The familial mediterranean fever protein interacts and colocalizes with a putative Golgi transporter.

The biological function of pyrin, the protein mutated in Familial Mediterranean Fever (FMF), has not been elucidated. Based on sequence homology, a transcription factor activity was proposed for this neutrophil-specific protein. In a yeast two-hybrid assay, neither transcription activation activity nor any self interaction was detected for pyrin. Screening of ...
an expression cDNA library of peripheral blood leukocytes using as bait the carboxyl portion of pyrin (amino acids 557-781), which contains most of the FMF mutations, led to the identification of P/M-IP1 (pyrin/marenostrin interacting protein 1). A splice variant of P/M-IP1, GTC-90, had previously been described as a component of the 13S hetero-oligomeric protein complex that stimulates in vitro Golgi transport. We have now shown that P/M-IP1 colocalizes with pyrin in the perinuclear cytoplasm of Cos-7 cells and that the interaction between these two proteins is impaired by FMF causing mutations in pyrin. These data suggest that, at some stage of its functional pathway, pyrin resides in the cytoplasm and might be involved in, or impacted by, cellular protein sorting by the Golgi apparatus. The data also imply that P/M-IP1 may be involved in the abnormal inflammatory response that occurs in patients with FMF.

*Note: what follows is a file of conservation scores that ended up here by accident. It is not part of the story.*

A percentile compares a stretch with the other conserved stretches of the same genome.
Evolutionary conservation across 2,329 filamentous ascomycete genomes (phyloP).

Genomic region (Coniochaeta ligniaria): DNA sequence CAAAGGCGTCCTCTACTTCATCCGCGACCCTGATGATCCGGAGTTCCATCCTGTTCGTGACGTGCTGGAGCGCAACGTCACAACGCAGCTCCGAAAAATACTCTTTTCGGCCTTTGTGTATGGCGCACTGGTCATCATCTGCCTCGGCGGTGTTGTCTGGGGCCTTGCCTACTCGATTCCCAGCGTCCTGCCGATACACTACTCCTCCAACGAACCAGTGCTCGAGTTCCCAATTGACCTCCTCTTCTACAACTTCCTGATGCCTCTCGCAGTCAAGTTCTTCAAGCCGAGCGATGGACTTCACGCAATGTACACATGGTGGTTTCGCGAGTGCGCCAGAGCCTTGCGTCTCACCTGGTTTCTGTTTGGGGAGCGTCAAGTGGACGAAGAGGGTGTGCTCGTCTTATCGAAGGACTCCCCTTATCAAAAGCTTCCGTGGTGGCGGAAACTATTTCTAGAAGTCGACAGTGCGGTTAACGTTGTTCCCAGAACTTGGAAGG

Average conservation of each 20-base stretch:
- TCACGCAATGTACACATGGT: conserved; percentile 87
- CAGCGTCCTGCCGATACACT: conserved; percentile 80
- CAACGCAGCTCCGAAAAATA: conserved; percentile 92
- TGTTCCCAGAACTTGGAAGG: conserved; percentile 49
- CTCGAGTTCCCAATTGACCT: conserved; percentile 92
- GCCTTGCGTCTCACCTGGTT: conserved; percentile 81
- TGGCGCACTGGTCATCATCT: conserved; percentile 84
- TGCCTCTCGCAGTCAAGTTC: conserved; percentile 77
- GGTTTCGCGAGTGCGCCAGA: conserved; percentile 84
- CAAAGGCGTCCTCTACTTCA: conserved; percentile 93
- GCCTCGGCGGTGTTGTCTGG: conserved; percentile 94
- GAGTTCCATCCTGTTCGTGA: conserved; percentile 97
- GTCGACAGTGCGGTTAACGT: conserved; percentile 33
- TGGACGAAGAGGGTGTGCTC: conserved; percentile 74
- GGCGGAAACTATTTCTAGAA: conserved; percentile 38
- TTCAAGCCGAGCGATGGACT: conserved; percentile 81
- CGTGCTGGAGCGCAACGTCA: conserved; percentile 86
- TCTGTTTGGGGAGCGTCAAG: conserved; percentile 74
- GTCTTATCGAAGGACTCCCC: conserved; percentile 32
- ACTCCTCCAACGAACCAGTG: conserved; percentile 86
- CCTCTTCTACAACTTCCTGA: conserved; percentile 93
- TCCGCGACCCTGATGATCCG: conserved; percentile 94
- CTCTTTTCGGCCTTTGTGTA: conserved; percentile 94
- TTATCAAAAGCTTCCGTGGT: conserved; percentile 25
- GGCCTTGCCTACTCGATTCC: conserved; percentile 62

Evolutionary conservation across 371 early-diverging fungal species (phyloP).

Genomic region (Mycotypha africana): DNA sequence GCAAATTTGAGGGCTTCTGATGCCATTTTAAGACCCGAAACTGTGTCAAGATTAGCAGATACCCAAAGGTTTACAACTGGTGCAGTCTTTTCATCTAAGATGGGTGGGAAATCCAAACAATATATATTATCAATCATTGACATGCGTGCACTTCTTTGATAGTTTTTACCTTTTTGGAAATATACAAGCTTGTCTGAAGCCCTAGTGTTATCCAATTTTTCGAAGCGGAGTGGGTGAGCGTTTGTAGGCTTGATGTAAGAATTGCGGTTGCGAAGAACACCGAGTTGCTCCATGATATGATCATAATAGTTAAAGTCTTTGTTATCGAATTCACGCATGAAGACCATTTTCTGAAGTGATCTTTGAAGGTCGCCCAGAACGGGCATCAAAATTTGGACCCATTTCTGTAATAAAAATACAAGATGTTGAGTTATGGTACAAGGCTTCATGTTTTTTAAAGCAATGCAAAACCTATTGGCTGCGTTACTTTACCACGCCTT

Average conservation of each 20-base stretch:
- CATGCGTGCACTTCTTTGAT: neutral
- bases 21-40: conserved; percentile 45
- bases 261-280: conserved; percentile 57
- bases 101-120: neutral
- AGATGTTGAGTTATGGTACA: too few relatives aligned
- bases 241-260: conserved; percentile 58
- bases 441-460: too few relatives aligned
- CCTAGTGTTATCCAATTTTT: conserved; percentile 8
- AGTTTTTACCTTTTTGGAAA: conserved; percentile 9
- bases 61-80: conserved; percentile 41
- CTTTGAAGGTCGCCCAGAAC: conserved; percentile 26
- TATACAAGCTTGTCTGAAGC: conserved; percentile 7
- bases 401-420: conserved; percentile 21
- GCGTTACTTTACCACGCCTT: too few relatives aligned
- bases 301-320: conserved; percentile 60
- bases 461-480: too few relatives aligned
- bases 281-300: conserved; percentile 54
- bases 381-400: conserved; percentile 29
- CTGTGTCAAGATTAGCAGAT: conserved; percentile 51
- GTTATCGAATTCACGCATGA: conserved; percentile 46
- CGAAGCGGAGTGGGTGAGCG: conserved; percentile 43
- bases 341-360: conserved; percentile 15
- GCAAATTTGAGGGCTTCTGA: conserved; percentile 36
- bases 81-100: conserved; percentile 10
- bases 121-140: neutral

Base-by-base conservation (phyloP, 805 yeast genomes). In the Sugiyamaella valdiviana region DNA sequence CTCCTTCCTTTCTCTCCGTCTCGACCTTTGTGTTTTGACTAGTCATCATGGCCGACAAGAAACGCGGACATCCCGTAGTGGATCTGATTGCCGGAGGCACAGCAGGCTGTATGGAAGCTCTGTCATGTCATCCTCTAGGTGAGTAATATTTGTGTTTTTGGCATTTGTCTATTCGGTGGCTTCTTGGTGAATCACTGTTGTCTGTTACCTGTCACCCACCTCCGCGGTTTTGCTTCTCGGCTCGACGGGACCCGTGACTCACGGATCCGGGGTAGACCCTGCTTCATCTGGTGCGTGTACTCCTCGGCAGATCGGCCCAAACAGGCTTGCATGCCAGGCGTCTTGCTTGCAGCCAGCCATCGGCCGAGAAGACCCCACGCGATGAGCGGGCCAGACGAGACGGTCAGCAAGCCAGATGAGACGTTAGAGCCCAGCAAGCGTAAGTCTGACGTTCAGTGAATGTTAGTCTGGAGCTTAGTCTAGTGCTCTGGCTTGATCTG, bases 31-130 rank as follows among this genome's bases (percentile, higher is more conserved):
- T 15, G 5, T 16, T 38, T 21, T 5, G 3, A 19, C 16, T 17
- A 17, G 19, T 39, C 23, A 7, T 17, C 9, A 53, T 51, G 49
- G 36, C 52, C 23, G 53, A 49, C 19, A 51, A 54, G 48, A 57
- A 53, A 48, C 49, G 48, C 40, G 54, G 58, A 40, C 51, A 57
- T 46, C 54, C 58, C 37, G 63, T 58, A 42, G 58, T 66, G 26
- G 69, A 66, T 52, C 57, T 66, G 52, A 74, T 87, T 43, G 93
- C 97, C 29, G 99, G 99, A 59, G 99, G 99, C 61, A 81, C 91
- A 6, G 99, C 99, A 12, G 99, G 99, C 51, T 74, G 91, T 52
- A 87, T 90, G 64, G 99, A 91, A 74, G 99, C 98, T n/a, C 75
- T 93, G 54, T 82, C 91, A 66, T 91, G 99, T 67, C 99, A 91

Mesh Terms:
Adaptor Proteins, Vesicular Transport, Alternative Splicing, Animals, Blotting, Northern, COS Cells, Carrier Proteins, Cytoskeletal Proteins, Familial Mediterranean Fever, Golgi Apparatus, Granulocytes, Membrane Proteins, Mutation, Protein Isoforms, Proteins, Reverse Transcriptase Polymerase Chain Reaction, Transcription Factors, Two-Hybrid System Techniques
Proc. Soc. Exp. Biol. Med.
Date: May. 01, 2000
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